"My school days consisted of being in the Market, watching the piles of 'dogs' (dogfish) being skinned and the rows of rigg laid out in No. 2 shed. I've enclosed a little verse to reflect those happy days."

Boyhood capers in Folkestone

"In 1925, when I was ten.

The summer holidays were set.

And with clean ancient towel and 'cozzie' wend My way down to the Fishmarket.

There on the Stade, we three or four would meet. Knowing that it would be Spring Tide.

The sea would rise above the landing stage.

And slow along the passage glide To the double sets of steps that raised In each direction, up on to the Stade.

'Twas there we'd lay our clothes in little heaps Old shirt, old shorts, and plimsolls made To last the holiday's few weeks.

No socks to lose, or even vest it seems.

Then I would don that awful cotton 'cos'

When wet, would stretch down to one's knees. Which didn't seem to matter more Than getting in that lovely sparkling sea!

Smooth cobbles, warm beneath our feet.

We'd disconnect a chain from post, to be Our jumping off spot to compete.

So all the London visitors could watch

Our antics in the air, to see

Us swim, and jump, and dive from off the Ring,"
ROBERT Latham is researching his ‘family tree' and the trails lead to his great grandfather Robert Worthington and his father, William Worthington. “They were coach-builders running a business and living in Hythe for many years. The information we have for the family includes the addresses for Robert and his family, from the 1881 and 1891 Census returns, 12 East Street, and 147 East Street, Middle Ward, Hythe,” he writes.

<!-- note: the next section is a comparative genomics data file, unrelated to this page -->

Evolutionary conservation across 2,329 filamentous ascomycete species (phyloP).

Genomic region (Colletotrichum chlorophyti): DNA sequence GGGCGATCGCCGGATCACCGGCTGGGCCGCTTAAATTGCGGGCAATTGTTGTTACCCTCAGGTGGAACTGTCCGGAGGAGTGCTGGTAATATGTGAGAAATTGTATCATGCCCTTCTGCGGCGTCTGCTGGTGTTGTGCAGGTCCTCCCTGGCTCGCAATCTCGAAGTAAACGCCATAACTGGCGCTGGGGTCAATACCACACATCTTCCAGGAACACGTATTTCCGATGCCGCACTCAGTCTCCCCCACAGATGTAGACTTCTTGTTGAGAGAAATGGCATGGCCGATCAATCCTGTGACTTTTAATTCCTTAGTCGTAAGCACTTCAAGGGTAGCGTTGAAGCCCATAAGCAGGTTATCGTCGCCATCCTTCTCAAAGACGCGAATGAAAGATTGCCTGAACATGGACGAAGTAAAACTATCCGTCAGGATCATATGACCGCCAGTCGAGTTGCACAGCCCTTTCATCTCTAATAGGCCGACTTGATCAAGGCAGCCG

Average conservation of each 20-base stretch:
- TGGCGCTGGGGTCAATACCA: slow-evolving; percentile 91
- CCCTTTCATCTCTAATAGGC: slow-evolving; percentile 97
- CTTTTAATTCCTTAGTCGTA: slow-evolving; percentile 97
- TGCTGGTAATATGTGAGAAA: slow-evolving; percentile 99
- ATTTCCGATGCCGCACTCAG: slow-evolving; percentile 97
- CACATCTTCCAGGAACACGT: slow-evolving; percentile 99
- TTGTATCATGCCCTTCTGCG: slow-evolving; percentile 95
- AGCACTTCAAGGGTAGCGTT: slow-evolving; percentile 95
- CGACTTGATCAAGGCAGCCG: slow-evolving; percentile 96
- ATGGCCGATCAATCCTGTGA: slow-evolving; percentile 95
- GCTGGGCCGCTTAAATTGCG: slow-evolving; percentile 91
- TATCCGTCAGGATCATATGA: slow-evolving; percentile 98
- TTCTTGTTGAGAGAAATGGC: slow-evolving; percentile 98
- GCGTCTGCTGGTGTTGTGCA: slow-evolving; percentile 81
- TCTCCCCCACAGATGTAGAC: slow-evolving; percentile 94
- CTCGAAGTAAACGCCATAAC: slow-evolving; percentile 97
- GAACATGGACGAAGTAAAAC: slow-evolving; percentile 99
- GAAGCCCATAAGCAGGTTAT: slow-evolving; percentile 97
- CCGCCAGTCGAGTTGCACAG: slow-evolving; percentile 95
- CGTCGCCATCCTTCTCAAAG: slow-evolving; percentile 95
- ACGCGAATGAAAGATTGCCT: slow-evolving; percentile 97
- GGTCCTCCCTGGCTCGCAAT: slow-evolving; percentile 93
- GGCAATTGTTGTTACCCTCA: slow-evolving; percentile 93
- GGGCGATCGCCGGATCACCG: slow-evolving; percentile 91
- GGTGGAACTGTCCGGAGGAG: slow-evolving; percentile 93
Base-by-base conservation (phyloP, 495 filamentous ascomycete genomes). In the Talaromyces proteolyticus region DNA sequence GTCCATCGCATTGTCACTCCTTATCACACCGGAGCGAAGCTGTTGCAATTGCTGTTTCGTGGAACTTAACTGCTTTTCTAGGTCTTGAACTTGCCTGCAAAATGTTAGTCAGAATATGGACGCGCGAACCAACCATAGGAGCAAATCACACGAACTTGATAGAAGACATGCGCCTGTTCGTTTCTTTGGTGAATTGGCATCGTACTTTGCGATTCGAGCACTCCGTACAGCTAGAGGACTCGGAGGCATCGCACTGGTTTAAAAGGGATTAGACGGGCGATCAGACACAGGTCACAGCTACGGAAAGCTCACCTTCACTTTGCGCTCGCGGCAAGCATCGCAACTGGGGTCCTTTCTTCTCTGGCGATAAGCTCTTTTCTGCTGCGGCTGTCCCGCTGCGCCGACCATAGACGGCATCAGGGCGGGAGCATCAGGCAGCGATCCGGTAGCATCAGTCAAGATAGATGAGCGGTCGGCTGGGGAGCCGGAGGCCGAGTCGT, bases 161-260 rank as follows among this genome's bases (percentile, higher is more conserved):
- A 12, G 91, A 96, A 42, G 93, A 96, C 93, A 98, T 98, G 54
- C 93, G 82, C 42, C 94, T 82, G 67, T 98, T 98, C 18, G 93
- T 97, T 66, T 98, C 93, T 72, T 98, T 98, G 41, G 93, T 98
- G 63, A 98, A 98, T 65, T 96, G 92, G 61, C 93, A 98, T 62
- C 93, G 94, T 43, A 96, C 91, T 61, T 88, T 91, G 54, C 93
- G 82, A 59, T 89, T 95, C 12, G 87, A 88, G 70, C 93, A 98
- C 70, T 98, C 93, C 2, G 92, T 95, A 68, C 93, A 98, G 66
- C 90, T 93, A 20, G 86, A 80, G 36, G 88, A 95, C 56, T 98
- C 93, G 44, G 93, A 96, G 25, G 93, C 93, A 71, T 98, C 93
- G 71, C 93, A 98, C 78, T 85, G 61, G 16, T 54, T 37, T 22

“About 1912 the business developed a prototype motor car, details of which I have obtained from the National Motor Museum.” Mr Latham goes on to say he is keen to learn more about the family and would welcome any information from Herald readers.

His address is 5 Palmers Close, Woodlands Park, Maidenhead, Berks SL6 3XF.
(That ring's still there. I went to see!) "We'd all jump in together, and then sing, 'Come throw your mouldy pennies down!' Another trick that we'd show off to them.

As they stood 'gawping' on the chains.